Dell/Alienware, HP/Voodoo, Gateway/FX: Branding power

Posted by Rob Enderle, Principal Analyst, Enderle Group

Analyst Opinion - TG Daily recently took a look at the new Dell XPS 730 H2C and spoke about an interesting notion on how this new system was invading Alienware’s territory. Given the proliferation of performance products, I think it is time to take a closer look at branding in this emotional market segment. Can you differentiate a mainstream gaming PC from a more boutique-like gaming PC?

Discussing this question is actually a fun exercise for me, because I’ve actually got a couple of degrees in marketing and have held a couple of branding jobs in the past. If you take everything you are taught in marketing and branding (and a few things that are not), the tech company that does the best job with product positioning and brand management is Apple, bar none. Even if I do talk about Apple a lot lately, I will be using them as a reference again, since it just makes sense here. Looking beyond PC technology, there may be a company that does an even better job in of brand management than Apple: That would be Ferrari, in terms of generation cash for its parent company (Fiat). That said, I generally believe that the car industry is much better at brand segmentation than the PC industry.   


Branding 101

By definition, a “brand” is a trade name given to a product or service.  Some folks like to suggest names and brands are different, but they aren’t. Why we call a brand a brand is because we invest in it and generally attach a collection of images to it. It is generally connected to a symbol, logo, slogan or design scheme.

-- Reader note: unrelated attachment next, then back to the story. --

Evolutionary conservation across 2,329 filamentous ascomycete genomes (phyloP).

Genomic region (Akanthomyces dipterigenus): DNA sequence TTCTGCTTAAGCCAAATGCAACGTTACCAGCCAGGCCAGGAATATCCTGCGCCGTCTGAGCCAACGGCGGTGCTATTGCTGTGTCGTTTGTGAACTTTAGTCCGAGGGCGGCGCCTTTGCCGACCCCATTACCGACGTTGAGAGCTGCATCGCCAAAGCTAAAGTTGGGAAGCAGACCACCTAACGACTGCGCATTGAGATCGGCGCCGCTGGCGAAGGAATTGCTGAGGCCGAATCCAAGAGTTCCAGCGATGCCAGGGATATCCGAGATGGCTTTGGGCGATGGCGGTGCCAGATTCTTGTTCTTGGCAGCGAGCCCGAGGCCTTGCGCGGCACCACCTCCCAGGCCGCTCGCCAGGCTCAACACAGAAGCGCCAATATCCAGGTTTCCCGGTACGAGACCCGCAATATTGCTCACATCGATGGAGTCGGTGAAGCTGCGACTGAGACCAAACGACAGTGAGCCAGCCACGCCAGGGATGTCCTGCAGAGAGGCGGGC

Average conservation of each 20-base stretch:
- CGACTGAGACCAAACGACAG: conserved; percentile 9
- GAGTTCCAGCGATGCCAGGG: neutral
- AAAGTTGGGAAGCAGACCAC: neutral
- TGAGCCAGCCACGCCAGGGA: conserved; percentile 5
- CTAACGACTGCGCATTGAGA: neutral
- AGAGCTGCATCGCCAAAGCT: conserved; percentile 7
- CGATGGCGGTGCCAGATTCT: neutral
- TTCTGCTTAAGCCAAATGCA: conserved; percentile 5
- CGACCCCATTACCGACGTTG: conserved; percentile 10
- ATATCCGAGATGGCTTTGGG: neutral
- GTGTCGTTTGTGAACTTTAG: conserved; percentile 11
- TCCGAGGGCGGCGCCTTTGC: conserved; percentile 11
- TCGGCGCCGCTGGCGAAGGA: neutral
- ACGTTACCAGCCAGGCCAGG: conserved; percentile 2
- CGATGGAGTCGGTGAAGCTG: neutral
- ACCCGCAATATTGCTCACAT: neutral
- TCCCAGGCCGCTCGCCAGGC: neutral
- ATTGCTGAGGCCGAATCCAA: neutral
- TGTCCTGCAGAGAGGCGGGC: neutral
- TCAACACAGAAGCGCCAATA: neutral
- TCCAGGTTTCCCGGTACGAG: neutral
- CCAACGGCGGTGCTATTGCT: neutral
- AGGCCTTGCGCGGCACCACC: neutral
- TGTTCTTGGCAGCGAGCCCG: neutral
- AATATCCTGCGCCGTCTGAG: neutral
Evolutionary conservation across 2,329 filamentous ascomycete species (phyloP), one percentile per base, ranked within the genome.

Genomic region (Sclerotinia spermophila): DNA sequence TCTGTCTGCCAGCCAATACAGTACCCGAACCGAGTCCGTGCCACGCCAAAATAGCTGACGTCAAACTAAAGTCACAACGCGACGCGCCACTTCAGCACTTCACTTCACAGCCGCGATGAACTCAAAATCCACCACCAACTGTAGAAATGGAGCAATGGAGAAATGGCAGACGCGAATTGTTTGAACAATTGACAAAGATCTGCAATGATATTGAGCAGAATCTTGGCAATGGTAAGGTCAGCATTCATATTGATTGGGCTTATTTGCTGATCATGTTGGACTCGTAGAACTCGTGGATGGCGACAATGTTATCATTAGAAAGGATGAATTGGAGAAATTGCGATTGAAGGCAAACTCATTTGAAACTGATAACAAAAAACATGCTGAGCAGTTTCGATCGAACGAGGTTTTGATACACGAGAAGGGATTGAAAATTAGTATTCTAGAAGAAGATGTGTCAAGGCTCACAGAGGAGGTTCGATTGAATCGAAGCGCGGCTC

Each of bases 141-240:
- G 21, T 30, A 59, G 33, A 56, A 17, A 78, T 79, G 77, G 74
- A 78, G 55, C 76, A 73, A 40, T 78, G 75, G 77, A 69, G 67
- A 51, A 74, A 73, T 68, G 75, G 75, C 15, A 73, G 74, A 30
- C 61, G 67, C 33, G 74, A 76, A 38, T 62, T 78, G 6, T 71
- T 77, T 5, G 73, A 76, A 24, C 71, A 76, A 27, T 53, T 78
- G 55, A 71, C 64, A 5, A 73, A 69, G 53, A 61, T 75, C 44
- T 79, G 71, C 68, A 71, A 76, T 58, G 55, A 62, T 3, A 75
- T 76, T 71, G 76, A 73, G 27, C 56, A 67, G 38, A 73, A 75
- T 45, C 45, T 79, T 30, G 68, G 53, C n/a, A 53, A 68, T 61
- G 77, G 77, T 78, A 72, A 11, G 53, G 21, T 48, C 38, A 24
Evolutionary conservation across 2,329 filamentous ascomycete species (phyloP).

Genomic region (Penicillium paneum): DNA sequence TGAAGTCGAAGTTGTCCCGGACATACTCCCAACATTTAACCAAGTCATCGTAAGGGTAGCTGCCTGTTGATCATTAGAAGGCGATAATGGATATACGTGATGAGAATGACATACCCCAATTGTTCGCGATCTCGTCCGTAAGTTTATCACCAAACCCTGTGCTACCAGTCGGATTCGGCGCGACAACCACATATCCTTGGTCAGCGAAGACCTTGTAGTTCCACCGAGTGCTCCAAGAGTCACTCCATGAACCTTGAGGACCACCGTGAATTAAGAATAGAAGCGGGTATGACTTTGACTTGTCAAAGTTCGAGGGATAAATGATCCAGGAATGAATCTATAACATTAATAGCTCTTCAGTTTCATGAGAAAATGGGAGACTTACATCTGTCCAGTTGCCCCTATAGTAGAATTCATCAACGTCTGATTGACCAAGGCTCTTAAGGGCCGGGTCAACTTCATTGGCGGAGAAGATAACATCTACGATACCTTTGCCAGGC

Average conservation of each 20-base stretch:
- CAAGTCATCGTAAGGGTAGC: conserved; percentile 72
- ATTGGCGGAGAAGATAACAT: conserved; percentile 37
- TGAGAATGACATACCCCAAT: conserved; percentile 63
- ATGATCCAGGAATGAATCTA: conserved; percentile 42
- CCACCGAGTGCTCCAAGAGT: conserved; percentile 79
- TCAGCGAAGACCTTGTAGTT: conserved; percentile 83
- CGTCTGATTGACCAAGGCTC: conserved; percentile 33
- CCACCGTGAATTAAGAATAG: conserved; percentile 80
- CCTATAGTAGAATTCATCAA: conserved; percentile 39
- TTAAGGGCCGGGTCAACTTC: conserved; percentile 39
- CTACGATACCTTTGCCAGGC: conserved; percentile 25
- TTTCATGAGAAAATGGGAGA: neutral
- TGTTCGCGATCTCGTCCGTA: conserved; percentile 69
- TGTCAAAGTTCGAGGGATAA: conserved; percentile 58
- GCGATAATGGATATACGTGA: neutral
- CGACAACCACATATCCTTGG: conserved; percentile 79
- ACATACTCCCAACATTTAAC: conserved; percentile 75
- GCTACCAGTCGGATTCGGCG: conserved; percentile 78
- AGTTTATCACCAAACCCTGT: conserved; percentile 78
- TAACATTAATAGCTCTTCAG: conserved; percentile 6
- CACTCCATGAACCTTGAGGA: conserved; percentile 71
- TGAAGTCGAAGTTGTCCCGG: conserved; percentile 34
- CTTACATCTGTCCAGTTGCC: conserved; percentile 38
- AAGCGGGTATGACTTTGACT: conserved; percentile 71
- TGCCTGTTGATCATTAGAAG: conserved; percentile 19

We could drop into a mess of definitions surrounding products, lines, corporations, or parents, but for our purposes, we can just shortcut this and say that a brand is a name that someone attaches to products to help them sell something in this context.   

Doing branding well

What differentiates companies that do branding well like Budweiser, GE, Apple, and Ferrari from those that do not is the clear messaging they attach to their brands and the clear distinction between the products that have brands associated with them. Let’s focus on Apple first.

Apple does product branding about as well as it can be done.  Each offering has clear attributes that differentiate it. iPod Classic means it is a trusted design (kind of like Coke Classic). The iPod Touch, Shuffle, and Nano names identify the core marketed benefit and the “Pro” modifier on some of their products indicate professional use. If I were to name a product like Macbook Pro you know a great deal about the product because Apple has a designed a brand for it that is easy to remember and consistent with the parts of the product that differentiate it within a family. I don’t even have to tell you it is from Apple in most cases because the company has taken steps to make sure that you will make that connection.

Ferrari, which also has a very simple line of products, focuses more on the company brand and ensures that people always see that brand as a sign of exclusivity and performance.   You will never see the Ferrari brand on a product that doesn’t have something unique about it. The related offering is always connected to some kind of performance message.   Porsche, on the other hand, adds design to the mix so that if the name “Porsche” is attached to a product also indicates a visually pleasing appearance. Both  companies take extreme care of these brands and license them out aggressively.   

Dell, Gateway, HP